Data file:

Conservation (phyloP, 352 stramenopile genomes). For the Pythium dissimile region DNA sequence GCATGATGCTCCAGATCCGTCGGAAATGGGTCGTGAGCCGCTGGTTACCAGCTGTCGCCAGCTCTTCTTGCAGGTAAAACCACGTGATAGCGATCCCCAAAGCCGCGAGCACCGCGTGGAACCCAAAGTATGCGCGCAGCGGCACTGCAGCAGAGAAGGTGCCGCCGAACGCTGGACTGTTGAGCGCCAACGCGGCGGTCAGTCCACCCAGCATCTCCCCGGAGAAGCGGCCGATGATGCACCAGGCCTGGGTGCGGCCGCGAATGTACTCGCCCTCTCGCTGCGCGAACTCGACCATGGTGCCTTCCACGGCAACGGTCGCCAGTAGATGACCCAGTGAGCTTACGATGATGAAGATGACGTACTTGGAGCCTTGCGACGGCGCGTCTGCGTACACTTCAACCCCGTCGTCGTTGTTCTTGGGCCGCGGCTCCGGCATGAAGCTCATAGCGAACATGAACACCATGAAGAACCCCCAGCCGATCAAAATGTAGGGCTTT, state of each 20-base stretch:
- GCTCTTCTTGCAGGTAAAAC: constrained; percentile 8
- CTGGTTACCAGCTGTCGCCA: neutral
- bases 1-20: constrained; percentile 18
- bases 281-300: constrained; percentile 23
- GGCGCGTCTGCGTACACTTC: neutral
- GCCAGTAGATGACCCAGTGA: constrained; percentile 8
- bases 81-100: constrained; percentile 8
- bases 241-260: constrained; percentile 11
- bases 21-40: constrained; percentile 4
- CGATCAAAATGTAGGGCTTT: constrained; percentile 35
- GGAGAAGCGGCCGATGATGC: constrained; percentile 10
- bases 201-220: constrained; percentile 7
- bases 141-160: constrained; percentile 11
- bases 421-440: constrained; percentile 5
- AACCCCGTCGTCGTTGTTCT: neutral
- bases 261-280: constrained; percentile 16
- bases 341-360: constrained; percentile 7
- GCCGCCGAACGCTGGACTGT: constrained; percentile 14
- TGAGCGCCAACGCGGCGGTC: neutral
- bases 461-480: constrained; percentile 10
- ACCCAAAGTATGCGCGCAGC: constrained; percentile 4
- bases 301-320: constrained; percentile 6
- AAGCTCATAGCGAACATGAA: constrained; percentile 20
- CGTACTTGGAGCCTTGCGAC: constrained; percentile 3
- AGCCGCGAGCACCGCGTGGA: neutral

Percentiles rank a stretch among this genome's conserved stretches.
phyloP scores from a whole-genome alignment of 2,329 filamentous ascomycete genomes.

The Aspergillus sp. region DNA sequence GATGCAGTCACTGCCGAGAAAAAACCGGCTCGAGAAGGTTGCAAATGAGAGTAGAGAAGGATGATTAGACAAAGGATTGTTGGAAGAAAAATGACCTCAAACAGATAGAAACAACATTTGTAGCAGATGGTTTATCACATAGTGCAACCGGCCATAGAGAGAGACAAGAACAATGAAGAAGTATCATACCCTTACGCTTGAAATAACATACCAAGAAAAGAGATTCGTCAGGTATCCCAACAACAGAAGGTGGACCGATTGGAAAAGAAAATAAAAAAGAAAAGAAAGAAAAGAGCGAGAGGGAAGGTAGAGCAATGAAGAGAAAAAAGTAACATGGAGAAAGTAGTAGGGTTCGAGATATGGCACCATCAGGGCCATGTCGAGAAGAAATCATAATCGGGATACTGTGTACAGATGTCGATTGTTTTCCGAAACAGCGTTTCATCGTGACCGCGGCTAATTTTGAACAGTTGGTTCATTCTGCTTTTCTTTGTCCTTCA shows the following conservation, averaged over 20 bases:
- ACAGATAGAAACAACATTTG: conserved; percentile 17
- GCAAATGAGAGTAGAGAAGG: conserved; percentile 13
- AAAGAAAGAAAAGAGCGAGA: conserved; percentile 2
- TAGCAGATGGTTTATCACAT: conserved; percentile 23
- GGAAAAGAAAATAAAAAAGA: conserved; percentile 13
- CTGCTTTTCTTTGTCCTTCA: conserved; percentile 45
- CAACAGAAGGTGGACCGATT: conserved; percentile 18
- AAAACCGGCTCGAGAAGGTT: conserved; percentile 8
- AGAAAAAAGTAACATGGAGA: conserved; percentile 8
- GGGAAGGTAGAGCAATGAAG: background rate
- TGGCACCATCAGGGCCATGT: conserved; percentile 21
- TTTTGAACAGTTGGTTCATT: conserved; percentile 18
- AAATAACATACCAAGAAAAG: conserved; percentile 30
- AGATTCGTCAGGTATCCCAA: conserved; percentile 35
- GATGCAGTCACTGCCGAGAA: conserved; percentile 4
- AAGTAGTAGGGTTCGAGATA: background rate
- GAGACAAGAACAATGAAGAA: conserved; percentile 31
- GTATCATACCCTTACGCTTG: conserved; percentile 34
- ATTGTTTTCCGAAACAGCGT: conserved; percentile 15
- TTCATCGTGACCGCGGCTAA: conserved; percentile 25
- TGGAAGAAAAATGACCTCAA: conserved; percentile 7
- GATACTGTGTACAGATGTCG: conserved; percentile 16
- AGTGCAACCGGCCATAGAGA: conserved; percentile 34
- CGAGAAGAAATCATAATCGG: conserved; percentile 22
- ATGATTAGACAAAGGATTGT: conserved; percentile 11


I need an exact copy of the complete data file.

Conservation (phyloP, 352 stramenopile genomes). For the Pythium dissimile region DNA sequence GCATGATGCTCCAGATCCGTCGGAAATGGGTCGTGAGCCGCTGGTTACCAGCTGTCGCCAGCTCTTCTTGCAGGTAAAACCACGTGATAGCGATCCCCAAAGCCGCGAGCACCGCGTGGAACCCAAAGTATGCGCGCAGCGGCACTGCAGCAGAGAAGGTGCCGCCGAACGCTGGACTGTTGAGCGCCAACGCGGCGGTCAGTCCACCCAGCATCTCCCCGGAGAAGCGGCCGATGATGCACCAGGCCTGGGTGCGGCCGCGAATGTACTCGCCCTCTCGCTGCGCGAACTCGACCATGGTGCCTTCCACGGCAACGGTCGCCAGTAGATGACCCAGTGAGCTTACGATGATGAAGATGACGTACTTGGAGCCTTGCGACGGCGCGTCTGCGTACACTTCAACCCCGTCGTCGTTGTTCTTGGGCCGCGGCTCCGGCATGAAGCTCATAGCGAACATGAACACCATGAAGAACCCCCAGCCGATCAAAATGTAGGGCTTT, state of each 20-base stretch:
- GCTCTTCTTGCAGGTAAAAC: constrained; percentile 8
- CTGGTTACCAGCTGTCGCCA: neutral
- bases 1-20: constrained; percentile 18
- bases 281-300: constrained; percentile 23
- GGCGCGTCTGCGTACACTTC: neutral
- GCCAGTAGATGACCCAGTGA: constrained; percentile 8
- bases 81-100: constrained; percentile 8
- bases 241-260: constrained; percentile 11
- bases 21-40: constrained; percentile 4
- CGATCAAAATGTAGGGCTTT: constrained; percentile 35
- GGAGAAGCGGCCGATGATGC: constrained; percentile 10
- bases 201-220: constrained; percentile 7
- bases 141-160: constrained; percentile 11
- bases 421-440: constrained; percentile 5
- AACCCCGTCGTCGTTGTTCT: neutral
- bases 261-280: constrained; percentile 16
- bases 341-360: constrained; percentile 7
- GCCGCCGAACGCTGGACTGT: constrained; percentile 14
- TGAGCGCCAACGCGGCGGTC: neutral
- bases 461-480: constrained; percentile 10
- ACCCAAAGTATGCGCGCAGC: constrained; percentile 4
- bases 301-320: constrained; percentile 6
- AAGCTCATAGCGAACATGAA: constrained; percentile 20
- CGTACTTGGAGCCTTGCGAC: constrained; percentile 3
- AGCCGCGAGCACCGCGTGGA: neutral

Percentiles rank a stretch among this genome's conserved stretches.
phyloP scores from a whole-genome alignment of 2,329 filamentous ascomycete genomes.

The Aspergillus sp. region DNA sequence GATGCAGTCACTGCCGAGAAAAAACCGGCTCGAGAAGGTTGCAAATGAGAGTAGAGAAGGATGATTAGACAAAGGATTGTTGGAAGAAAAATGACCTCAAACAGATAGAAACAACATTTGTAGCAGATGGTTTATCACATAGTGCAACCGGCCATAGAGAGAGACAAGAACAATGAAGAAGTATCATACCCTTACGCTTGAAATAACATACCAAGAAAAGAGATTCGTCAGGTATCCCAACAACAGAAGGTGGACCGATTGGAAAAGAAAATAAAAAAGAAAAGAAAGAAAAGAGCGAGAGGGAAGGTAGAGCAATGAAGAGAAAAAAGTAACATGGAGAAAGTAGTAGGGTTCGAGATATGGCACCATCAGGGCCATGTCGAGAAGAAATCATAATCGGGATACTGTGTACAGATGTCGATTGTTTTCCGAAACAGCGTTTCATCGTGACCGCGGCTAATTTTGAACAGTTGGTTCATTCTGCTTTTCTTTGTCCTTCA shows the following conservation, averaged over 20 bases:
- ACAGATAGAAACAACATTTG: conserved; percentile 17
- GCAAATGAGAGTAGAGAAGG: conserved; percentile 13
- AAAGAAAGAAAAGAGCGAGA: conserved; percentile 2
- TAGCAGATGGTTTATCACAT: conserved; percentile 23
- GGAAAAGAAAATAAAAAAGA: conserved; percentile 13
- CTGCTTTTCTTTGTCCTTCA: conserved; percentile 45
- CAACAGAAGGTGGACCGATT: conserved; percentile 18
- AAAACCGGCTCGAGAAGGTT: conserved; percentile 8
- AGAAAAAAGTAACATGGAGA: conserved; percentile 8
- GGGAAGGTAGAGCAATGAAG: background rate
- TGGCACCATCAGGGCCATGT: conserved; percentile 21
- TTTTGAACAGTTGGTTCATT: conserved; percentile 18
- AAATAACATACCAAGAAAAG: conserved; percentile 30
- AGATTCGTCAGGTATCCCAA: conserved; percentile 35
- GATGCAGTCACTGCCGAGAA: conserved; percentile 4
- AAGTAGTAGGGTTCGAGATA: background rate
- GAGACAAGAACAATGAAGAA: conserved; percentile 31
- GTATCATACCCTTACGCTTG: conserved; percentile 34
- ATTGTTTTCCGAAACAGCGT: conserved; percentile 15
- TTCATCGTGACCGCGGCTAA: conserved; percentile 25
- TGGAAGAAAAATGACCTCAA: conserved; percentile 7
- GATACTGTGTACAGATGTCG: conserved; percentile 16
- AGTGCAACCGGCCATAGAGA: conserved; percentile 34
- CGAGAAGAAATCATAATCGG: conserved; percentile 22
- ATGATTAGACAAAGGATTGT: conserved; percentile 11